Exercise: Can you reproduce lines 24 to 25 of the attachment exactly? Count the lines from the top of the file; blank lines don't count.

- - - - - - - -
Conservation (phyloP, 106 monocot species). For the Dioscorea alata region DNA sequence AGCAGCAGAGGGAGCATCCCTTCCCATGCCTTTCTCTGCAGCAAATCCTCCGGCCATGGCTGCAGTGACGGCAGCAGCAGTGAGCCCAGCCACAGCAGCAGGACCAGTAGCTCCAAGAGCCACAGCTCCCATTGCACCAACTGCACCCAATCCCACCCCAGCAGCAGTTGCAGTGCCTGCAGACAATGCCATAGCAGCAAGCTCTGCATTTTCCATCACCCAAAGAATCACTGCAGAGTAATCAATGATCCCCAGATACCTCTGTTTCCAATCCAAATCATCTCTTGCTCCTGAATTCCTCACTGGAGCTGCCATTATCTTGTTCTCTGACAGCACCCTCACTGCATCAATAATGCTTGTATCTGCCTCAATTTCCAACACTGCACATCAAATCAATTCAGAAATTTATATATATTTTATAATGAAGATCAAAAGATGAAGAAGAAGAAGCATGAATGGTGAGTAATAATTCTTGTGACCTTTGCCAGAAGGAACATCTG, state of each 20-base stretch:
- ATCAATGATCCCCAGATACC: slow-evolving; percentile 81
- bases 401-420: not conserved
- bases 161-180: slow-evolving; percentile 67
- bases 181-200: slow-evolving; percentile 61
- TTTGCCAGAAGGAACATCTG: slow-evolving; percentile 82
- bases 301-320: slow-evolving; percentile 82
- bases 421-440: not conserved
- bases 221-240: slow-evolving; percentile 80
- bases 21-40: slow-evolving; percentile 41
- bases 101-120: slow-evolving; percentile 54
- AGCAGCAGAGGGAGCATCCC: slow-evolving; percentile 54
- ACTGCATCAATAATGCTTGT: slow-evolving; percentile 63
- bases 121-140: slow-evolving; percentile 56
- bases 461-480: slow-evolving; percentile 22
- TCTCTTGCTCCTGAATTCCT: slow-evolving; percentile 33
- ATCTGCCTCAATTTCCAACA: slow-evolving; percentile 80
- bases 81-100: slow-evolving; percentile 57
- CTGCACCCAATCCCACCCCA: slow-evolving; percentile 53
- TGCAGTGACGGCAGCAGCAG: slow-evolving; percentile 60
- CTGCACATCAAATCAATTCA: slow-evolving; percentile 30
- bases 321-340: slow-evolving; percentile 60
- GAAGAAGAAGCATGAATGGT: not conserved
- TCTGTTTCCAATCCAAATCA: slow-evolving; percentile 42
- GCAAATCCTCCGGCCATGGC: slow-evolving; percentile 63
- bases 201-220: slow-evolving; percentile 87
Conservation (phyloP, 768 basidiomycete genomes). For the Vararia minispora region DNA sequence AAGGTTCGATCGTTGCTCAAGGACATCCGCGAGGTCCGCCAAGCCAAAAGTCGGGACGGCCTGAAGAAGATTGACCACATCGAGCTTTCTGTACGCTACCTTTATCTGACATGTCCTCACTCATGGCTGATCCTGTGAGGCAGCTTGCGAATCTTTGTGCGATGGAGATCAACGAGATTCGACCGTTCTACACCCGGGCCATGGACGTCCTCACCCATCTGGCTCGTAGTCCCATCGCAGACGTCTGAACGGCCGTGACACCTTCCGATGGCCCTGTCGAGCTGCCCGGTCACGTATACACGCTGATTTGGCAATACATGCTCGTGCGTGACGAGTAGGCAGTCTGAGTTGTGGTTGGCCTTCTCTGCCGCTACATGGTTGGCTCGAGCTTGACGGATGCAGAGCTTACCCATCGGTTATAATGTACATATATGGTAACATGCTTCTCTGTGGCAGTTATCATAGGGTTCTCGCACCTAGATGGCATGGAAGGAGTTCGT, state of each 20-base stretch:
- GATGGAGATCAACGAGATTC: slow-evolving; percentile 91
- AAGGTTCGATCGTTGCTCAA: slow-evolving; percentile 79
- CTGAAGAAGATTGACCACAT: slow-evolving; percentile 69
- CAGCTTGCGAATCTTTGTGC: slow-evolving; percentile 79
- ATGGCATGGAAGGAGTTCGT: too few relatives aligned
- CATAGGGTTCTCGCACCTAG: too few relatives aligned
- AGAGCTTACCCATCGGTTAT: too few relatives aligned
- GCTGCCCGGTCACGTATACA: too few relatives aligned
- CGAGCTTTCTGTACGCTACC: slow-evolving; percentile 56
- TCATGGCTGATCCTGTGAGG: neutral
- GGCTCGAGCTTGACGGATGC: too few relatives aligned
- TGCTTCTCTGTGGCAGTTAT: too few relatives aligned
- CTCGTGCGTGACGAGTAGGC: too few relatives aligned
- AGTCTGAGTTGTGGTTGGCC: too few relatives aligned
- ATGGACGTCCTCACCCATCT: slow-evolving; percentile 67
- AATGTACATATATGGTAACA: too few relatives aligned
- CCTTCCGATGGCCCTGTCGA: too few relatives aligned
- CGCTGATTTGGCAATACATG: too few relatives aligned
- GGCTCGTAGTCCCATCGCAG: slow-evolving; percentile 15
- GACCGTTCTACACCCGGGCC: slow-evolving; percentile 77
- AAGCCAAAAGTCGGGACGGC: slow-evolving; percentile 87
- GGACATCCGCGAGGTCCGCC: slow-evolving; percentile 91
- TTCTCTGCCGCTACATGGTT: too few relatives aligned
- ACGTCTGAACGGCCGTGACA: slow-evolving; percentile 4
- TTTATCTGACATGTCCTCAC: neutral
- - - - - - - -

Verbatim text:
- TCTGTTTCCAATCCAAATCA: slow-evolving; percentile 42
- GCAAATCCTCCGGCCATGGC: slow-evolving; percentile 63